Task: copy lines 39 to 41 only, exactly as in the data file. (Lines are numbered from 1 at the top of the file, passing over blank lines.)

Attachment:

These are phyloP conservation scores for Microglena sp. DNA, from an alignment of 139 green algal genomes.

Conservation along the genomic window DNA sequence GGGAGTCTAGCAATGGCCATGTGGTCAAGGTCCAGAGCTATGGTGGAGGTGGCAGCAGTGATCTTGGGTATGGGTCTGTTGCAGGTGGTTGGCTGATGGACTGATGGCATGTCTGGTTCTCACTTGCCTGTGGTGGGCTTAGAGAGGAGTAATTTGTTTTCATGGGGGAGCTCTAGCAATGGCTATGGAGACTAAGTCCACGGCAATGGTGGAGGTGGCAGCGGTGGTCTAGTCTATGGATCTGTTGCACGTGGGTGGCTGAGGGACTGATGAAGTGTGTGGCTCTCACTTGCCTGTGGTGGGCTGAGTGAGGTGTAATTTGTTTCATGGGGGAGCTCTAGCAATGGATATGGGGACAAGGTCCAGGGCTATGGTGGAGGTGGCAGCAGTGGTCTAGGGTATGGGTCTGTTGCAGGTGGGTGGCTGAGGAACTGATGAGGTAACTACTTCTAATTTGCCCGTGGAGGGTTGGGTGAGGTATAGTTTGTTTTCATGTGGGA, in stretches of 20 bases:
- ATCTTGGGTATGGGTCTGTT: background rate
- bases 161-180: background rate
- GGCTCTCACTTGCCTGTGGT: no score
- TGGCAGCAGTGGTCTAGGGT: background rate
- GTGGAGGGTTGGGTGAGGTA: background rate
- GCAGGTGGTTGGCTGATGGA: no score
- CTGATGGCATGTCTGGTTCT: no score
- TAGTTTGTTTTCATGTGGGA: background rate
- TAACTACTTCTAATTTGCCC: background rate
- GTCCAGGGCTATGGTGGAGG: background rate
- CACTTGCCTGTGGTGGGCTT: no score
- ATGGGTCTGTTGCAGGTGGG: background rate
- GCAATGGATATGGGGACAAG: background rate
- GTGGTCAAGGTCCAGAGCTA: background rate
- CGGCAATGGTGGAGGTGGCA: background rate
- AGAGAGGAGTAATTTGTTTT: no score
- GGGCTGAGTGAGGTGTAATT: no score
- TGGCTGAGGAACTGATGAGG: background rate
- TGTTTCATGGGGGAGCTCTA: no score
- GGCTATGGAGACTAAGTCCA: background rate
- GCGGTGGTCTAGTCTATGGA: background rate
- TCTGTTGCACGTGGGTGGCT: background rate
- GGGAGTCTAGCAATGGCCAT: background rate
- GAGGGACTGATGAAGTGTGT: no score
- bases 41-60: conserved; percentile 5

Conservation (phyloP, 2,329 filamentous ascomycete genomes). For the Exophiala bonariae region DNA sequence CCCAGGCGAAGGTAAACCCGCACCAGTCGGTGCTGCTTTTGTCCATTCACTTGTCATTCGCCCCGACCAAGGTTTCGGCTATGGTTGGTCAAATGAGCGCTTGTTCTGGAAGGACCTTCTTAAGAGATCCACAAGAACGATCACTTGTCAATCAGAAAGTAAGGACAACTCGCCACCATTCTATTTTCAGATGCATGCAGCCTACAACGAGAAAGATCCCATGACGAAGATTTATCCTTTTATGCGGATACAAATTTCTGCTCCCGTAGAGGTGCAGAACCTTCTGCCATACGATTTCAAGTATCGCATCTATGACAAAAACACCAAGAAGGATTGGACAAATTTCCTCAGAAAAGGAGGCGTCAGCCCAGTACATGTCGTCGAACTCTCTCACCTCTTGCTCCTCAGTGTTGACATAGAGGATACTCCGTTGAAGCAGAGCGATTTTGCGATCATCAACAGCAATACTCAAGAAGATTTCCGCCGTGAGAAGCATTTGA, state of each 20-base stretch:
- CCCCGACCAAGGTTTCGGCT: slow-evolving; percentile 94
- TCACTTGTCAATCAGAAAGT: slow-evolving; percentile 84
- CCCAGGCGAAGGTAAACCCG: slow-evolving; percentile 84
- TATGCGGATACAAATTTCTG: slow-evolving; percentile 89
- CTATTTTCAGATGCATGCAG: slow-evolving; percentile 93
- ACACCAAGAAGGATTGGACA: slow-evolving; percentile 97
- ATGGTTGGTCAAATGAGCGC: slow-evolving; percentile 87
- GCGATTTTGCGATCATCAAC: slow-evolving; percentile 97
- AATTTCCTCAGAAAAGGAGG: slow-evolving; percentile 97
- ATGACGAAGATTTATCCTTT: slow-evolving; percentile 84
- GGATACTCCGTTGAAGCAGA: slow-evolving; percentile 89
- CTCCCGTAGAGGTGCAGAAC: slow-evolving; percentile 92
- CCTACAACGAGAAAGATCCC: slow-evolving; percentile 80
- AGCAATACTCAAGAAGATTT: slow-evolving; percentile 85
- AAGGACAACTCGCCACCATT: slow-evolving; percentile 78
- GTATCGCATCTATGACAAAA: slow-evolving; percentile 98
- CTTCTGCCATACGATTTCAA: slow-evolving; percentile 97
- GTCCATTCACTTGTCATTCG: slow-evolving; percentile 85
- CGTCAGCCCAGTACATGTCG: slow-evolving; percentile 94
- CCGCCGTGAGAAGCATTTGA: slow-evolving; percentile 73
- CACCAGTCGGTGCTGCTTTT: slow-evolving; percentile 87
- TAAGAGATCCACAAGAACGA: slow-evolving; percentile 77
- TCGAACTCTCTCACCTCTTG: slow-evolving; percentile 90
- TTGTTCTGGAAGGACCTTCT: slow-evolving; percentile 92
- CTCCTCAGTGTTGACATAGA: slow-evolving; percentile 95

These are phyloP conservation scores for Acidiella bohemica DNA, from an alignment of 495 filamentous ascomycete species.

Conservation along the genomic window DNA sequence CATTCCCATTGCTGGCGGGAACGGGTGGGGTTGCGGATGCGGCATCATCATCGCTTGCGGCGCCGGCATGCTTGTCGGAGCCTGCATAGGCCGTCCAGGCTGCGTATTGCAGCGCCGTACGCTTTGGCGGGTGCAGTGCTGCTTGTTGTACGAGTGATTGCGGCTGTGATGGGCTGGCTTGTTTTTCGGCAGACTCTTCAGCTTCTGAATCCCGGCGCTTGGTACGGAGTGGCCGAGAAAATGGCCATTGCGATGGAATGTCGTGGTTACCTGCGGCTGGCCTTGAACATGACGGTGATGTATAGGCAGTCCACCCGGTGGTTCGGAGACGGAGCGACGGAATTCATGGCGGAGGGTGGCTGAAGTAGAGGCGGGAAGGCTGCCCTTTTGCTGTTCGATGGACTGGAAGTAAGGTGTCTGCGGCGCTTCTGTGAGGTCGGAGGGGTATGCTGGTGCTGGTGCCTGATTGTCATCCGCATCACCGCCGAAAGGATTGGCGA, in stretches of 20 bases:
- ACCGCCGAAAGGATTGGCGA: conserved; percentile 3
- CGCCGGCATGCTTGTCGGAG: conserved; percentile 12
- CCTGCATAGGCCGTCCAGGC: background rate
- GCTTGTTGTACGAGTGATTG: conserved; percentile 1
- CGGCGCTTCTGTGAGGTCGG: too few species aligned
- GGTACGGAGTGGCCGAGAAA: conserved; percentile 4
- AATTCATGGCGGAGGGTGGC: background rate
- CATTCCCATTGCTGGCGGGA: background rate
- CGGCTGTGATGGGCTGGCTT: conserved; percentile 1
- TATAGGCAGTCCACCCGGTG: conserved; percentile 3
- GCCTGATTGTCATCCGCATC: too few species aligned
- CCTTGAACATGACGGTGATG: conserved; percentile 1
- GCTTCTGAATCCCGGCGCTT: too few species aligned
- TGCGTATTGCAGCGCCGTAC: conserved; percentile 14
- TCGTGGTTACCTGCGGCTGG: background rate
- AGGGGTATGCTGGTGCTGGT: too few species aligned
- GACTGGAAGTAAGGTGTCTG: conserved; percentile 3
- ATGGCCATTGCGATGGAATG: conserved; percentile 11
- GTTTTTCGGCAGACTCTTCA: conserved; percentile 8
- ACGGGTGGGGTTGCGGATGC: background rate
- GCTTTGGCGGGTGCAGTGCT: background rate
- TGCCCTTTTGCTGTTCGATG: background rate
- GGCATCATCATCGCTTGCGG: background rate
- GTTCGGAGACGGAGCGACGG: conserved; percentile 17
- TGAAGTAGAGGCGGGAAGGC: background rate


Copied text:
- GGATACTCCGTTGAAGCAGA: slow-evolving; percentile 89
- CTCCCGTAGAGGTGCAGAAC: slow-evolving; percentile 92
- CCTACAACGAGAAAGATCCC: slow-evolving; percentile 80